Energy insecurity: what c
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Energy insecurity: what can NATO do?

Full video transcript

Energy insecurity:

what can NATO do?

In a globalized world

no man is an island.

Some 50 per cent

of the EU’s gas imports from Russia

still pass through Ukraine

and these imports have already

been interrupted twice before,

in 2006 and 2009.

Following the Ukraine crisis,

there are fears

that Europe’s energy security

may be vulnerable again.

In globalization,

our interdependence means

that we cannot be isolated

from instability

in any one part of the world.

Ukraine is

a very obvious example of that now,

but we had that with 9/11, we had it

with things like the SARS outbreak.

We’re a much

more interdependent world.

But energy movements

are decided largely

by private companies in commercial

deals, at least in the West.

So what role can an international

organisation like NATO play?

Energy security is not something

that NATO would sell for control.

Again, national decisions,

economic decisions,

infrastructure decision,

EU level decisions...

But it can be

a forum for consultation,

for places where countries

such as the Baltic States

can raise concerns with other allies,

and we can talk about

the implications of the dependencies

and the need for addressing them

and also how we can share pain.

There is a real case to be made

that NATO needs to recast

the role it envisaged in 1949.

By this I mean

inclusion of other ministries

during North Atlantic Council

sessions, like Ministers of Finance.

This is representative of the holistic

challenges the world faces today.

This adaptation

will require a new skill set.

But this is not the first time

NATO has had to adapt

to changing security challenges.

If we have no experts,

we should have some experts.

It’s no excuse. I remember

when I spent my time in NATO,

it was very interesting.

We found out

that nobody speaks Arabic.

Now that’s no longer the case,

but now suddenly, why?

Because never before

it was needed, but now it is needed.

And finally, there can be

little doubt that energy can have

a major impact

on rebalancing relations with Russia.

Energy security and economic

stability limit Russian freedom

of action more so than any sort

of direct military to military balance.

Energy insecurity:

what can NATO do?

In a globalized world

no man is an island.

Some 50 per cent

of the EU’s gas imports from Russia

still pass through Ukraine

and these imports have already

been interrupted twice before,

in 2006 and 2009.

Following the Ukraine crisis,

there are fears

that Europe’s energy security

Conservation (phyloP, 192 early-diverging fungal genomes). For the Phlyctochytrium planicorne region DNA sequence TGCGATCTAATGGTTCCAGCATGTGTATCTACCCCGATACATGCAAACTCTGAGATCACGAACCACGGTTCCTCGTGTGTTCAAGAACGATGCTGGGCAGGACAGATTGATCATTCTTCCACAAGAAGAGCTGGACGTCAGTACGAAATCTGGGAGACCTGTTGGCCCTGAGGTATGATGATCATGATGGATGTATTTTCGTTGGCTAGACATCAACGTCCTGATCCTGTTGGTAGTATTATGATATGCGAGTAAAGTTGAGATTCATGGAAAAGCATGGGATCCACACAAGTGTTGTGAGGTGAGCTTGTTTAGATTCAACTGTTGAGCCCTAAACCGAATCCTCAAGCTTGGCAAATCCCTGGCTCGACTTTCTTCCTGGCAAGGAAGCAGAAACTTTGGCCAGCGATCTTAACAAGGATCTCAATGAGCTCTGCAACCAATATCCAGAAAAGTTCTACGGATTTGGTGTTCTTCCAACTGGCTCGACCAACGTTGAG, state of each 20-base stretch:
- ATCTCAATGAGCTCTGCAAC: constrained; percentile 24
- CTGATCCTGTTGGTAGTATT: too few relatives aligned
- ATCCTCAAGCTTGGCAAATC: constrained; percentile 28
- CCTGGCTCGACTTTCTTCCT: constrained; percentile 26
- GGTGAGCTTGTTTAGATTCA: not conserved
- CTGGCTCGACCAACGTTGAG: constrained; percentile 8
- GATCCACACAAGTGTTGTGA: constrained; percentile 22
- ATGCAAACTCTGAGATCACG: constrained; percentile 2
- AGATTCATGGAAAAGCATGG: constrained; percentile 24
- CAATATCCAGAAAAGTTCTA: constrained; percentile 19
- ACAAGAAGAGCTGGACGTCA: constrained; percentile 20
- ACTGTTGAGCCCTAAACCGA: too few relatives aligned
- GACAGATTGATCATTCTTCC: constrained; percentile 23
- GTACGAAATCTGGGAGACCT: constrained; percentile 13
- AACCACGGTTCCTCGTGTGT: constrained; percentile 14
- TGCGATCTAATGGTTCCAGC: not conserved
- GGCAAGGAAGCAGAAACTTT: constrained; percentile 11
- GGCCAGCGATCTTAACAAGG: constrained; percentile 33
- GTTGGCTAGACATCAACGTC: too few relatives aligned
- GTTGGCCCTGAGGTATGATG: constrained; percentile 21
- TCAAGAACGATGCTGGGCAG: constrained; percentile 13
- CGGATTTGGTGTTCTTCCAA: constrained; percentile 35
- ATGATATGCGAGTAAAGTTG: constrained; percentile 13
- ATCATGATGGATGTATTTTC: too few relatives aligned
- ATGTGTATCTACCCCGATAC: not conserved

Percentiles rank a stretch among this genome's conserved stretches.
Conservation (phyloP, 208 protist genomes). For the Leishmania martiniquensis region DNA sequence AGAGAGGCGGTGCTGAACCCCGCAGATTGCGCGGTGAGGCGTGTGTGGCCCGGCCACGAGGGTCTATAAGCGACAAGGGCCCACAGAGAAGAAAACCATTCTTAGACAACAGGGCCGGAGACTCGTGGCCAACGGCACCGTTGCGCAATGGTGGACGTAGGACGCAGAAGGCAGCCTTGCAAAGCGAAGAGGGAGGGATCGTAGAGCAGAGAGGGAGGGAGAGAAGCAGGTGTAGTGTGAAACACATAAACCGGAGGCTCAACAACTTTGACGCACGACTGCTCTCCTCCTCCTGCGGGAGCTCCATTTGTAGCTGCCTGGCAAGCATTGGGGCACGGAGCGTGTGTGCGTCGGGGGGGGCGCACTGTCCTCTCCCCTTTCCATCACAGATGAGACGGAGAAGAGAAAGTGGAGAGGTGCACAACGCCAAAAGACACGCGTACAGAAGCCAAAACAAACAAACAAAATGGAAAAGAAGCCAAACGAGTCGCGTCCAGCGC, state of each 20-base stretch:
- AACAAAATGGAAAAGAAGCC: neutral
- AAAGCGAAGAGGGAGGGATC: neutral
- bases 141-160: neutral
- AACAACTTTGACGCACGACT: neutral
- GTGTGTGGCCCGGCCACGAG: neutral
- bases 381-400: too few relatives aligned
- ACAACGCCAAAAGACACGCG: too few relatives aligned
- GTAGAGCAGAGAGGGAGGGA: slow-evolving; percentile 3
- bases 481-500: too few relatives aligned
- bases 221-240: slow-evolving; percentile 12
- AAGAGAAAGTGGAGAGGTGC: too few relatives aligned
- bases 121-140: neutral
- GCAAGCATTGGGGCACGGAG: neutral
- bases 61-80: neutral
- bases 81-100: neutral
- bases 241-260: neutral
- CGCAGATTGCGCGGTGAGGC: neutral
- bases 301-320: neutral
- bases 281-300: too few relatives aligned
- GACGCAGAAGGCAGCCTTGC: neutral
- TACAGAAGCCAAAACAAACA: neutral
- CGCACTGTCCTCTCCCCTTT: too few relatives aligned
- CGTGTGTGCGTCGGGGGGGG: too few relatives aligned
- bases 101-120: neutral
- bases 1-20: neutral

may be vulnerable again.

In globalization,

our interdependence means

that we cannot be isolated

from instability

in any one part of the world.

Ukraine is

a very obvious example of that now,

but we had that with 9/11, we had it

with things like the SARS outbreak.

We’re a much

more interdependent world.

But energy movements

are decided largely

by private companies in commercial

deals, at least in the West.

So what role can an international

organisation like NATO play?

Energy security is not something

that NATO would sell for control.

Again, national decisions,

economic decisions,

infrastructure decision,

EU level decisions...

But it can be

a forum for consultation,

for places where countries

such as the Baltic States

can raise concerns with other allies,

and we can talk about

the implications of the dependencies

and the need for addressing them

and also how we can share pain.

There is a real case to be made

that NATO needs to recast

the role it envisaged in 1949.

By this I mean

inclusion of other ministries

during North Atlantic Council

sessions, like Ministers of Finance.

This is representative of the holistic

challenges the world faces today.

This adaptation

will require a new skill set.

But this is not the first time

NATO has had to adapt

to changing security challenges.

If we have no experts,

we should have some experts.

It’s no excuse. I remember

when I spent my time in NATO,

it was very interesting.

We found out

that nobody speaks Arabic.

Now that’s no longer the case,

but now suddenly, why?

Because never before

it was needed, but now it is needed.

And finally, there can be

little doubt that energy can have

a major impact

on rebalancing relations with Russia.

Energy security and economic

stability limit Russian freedom

of action more so than any sort

of direct military to military balance.

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